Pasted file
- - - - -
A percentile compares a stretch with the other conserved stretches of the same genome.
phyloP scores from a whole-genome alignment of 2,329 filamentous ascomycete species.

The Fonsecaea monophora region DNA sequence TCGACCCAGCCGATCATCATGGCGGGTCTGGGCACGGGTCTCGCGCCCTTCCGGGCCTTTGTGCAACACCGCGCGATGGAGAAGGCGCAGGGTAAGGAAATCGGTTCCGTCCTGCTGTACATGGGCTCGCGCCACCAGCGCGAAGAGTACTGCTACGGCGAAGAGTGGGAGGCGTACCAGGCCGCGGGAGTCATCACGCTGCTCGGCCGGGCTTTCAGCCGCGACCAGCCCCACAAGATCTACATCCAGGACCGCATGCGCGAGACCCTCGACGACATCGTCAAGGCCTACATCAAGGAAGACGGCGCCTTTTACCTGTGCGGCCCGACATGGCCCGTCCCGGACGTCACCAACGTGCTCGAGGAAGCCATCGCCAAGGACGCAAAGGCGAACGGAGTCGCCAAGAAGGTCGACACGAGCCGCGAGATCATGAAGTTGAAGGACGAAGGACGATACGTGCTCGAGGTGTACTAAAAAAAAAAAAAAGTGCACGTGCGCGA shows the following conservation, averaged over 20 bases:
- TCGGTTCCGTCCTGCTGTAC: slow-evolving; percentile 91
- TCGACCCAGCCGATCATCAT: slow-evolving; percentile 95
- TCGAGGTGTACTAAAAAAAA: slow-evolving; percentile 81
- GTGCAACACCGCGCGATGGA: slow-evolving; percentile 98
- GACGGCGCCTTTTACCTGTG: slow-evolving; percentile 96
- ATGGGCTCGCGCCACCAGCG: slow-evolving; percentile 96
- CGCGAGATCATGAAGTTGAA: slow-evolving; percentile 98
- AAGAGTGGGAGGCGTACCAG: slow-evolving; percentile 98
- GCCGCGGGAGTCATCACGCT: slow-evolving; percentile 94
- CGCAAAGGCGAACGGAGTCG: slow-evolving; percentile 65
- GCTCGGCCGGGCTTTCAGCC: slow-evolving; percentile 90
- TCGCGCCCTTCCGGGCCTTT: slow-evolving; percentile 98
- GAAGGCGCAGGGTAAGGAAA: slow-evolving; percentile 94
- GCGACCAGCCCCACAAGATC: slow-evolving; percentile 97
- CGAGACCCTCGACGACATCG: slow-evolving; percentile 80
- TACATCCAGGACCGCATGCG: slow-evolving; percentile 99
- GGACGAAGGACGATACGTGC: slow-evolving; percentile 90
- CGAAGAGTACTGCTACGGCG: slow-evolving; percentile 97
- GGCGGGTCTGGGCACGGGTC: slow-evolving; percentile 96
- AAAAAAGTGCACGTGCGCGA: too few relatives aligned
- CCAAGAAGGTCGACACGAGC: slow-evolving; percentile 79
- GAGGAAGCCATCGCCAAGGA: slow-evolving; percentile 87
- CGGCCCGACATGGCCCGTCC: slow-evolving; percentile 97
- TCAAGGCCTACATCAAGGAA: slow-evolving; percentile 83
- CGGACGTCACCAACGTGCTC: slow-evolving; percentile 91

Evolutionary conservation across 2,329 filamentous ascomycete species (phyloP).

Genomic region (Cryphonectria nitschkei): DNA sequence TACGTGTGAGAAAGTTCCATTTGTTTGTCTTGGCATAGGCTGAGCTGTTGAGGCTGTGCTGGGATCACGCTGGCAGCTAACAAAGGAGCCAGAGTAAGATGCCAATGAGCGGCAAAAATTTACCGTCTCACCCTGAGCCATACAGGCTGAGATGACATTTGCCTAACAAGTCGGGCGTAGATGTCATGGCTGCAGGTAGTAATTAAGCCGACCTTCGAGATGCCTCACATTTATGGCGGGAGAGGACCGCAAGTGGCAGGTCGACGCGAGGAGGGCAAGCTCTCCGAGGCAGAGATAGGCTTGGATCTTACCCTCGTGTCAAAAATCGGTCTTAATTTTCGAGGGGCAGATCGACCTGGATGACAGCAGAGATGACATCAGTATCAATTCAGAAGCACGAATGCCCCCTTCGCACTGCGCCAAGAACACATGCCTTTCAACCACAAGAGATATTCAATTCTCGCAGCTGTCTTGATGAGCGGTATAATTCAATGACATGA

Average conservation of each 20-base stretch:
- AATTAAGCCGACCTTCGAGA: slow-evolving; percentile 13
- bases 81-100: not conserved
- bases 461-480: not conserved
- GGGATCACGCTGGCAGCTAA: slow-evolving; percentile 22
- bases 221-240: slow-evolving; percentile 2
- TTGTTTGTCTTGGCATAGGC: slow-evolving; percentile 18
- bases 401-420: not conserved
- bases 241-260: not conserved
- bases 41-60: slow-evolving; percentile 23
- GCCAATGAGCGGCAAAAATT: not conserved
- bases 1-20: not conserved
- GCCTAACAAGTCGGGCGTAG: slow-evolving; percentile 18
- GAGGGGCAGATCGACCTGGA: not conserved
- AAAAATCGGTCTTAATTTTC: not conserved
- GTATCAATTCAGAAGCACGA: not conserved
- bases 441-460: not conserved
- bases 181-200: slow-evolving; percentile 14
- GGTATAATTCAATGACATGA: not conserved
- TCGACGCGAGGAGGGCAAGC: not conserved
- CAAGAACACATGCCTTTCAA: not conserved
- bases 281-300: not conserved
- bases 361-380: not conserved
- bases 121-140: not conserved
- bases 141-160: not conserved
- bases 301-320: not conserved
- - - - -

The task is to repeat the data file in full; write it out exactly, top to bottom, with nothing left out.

A percentile compares a stretch with the other conserved stretches of the same genome.
phyloP scores from a whole-genome alignment of 2,329 filamentous ascomycete species.

The Fonsecaea monophora region DNA sequence TCGACCCAGCCGATCATCATGGCGGGTCTGGGCACGGGTCTCGCGCCCTTCCGGGCCTTTGTGCAACACCGCGCGATGGAGAAGGCGCAGGGTAAGGAAATCGGTTCCGTCCTGCTGTACATGGGCTCGCGCCACCAGCGCGAAGAGTACTGCTACGGCGAAGAGTGGGAGGCGTACCAGGCCGCGGGAGTCATCACGCTGCTCGGCCGGGCTTTCAGCCGCGACCAGCCCCACAAGATCTACATCCAGGACCGCATGCGCGAGACCCTCGACGACATCGTCAAGGCCTACATCAAGGAAGACGGCGCCTTTTACCTGTGCGGCCCGACATGGCCCGTCCCGGACGTCACCAACGTGCTCGAGGAAGCCATCGCCAAGGACGCAAAGGCGAACGGAGTCGCCAAGAAGGTCGACACGAGCCGCGAGATCATGAAGTTGAAGGACGAAGGACGATACGTGCTCGAGGTGTACTAAAAAAAAAAAAAAGTGCACGTGCGCGA shows the following conservation, averaged over 20 bases:
- TCGGTTCCGTCCTGCTGTAC: slow-evolving; percentile 91
- TCGACCCAGCCGATCATCAT: slow-evolving; percentile 95
- TCGAGGTGTACTAAAAAAAA: slow-evolving; percentile 81
- GTGCAACACCGCGCGATGGA: slow-evolving; percentile 98
- GACGGCGCCTTTTACCTGTG: slow-evolving; percentile 96
- ATGGGCTCGCGCCACCAGCG: slow-evolving; percentile 96
- CGCGAGATCATGAAGTTGAA: slow-evolving; percentile 98
- AAGAGTGGGAGGCGTACCAG: slow-evolving; percentile 98
- GCCGCGGGAGTCATCACGCT: slow-evolving; percentile 94
- CGCAAAGGCGAACGGAGTCG: slow-evolving; percentile 65
- GCTCGGCCGGGCTTTCAGCC: slow-evolving; percentile 90
- TCGCGCCCTTCCGGGCCTTT: slow-evolving; percentile 98
- GAAGGCGCAGGGTAAGGAAA: slow-evolving; percentile 94
- GCGACCAGCCCCACAAGATC: slow-evolving; percentile 97
- CGAGACCCTCGACGACATCG: slow-evolving; percentile 80
- TACATCCAGGACCGCATGCG: slow-evolving; percentile 99
- GGACGAAGGACGATACGTGC: slow-evolving; percentile 90
- CGAAGAGTACTGCTACGGCG: slow-evolving; percentile 97
- GGCGGGTCTGGGCACGGGTC: slow-evolving; percentile 96
- AAAAAAGTGCACGTGCGCGA: too few relatives aligned
- CCAAGAAGGTCGACACGAGC: slow-evolving; percentile 79
- GAGGAAGCCATCGCCAAGGA: slow-evolving; percentile 87
- CGGCCCGACATGGCCCGTCC: slow-evolving; percentile 97
- TCAAGGCCTACATCAAGGAA: slow-evolving; percentile 83
- CGGACGTCACCAACGTGCTC: slow-evolving; percentile 91

Evolutionary conservation across 2,329 filamentous ascomycete species (phyloP).

Genomic region (Cryphonectria nitschkei): DNA sequence TACGTGTGAGAAAGTTCCATTTGTTTGTCTTGGCATAGGCTGAGCTGTTGAGGCTGTGCTGGGATCACGCTGGCAGCTAACAAAGGAGCCAGAGTAAGATGCCAATGAGCGGCAAAAATTTACCGTCTCACCCTGAGCCATACAGGCTGAGATGACATTTGCCTAACAAGTCGGGCGTAGATGTCATGGCTGCAGGTAGTAATTAAGCCGACCTTCGAGATGCCTCACATTTATGGCGGGAGAGGACCGCAAGTGGCAGGTCGACGCGAGGAGGGCAAGCTCTCCGAGGCAGAGATAGGCTTGGATCTTACCCTCGTGTCAAAAATCGGTCTTAATTTTCGAGGGGCAGATCGACCTGGATGACAGCAGAGATGACATCAGTATCAATTCAGAAGCACGAATGCCCCCTTCGCACTGCGCCAAGAACACATGCCTTTCAACCACAAGAGATATTCAATTCTCGCAGCTGTCTTGATGAGCGGTATAATTCAATGACATGA

Average conservation of each 20-base stretch:
- AATTAAGCCGACCTTCGAGA: slow-evolving; percentile 13
- bases 81-100: not conserved
- bases 461-480: not conserved
- GGGATCACGCTGGCAGCTAA: slow-evolving; percentile 22
- bases 221-240: slow-evolving; percentile 2
- TTGTTTGTCTTGGCATAGGC: slow-evolving; percentile 18
- bases 401-420: not conserved
- bases 241-260: not conserved
- bases 41-60: slow-evolving; percentile 23
- GCCAATGAGCGGCAAAAATT: not conserved
- bases 1-20: not conserved
- GCCTAACAAGTCGGGCGTAG: slow-evolving; percentile 18
- GAGGGGCAGATCGACCTGGA: not conserved
- AAAAATCGGTCTTAATTTTC: not conserved
- GTATCAATTCAGAAGCACGA: not conserved
- bases 441-460: not conserved
- bases 181-200: slow-evolving; percentile 14
- GGTATAATTCAATGACATGA: not conserved
- TCGACGCGAGGAGGGCAAGC: not conserved
- CAAGAACACATGCCTTTCAA: not conserved
- bases 281-300: not conserved
- bases 361-380: not conserved
- bases 121-140: not conserved
- bases 141-160: not conserved
- bases 301-320: not conserved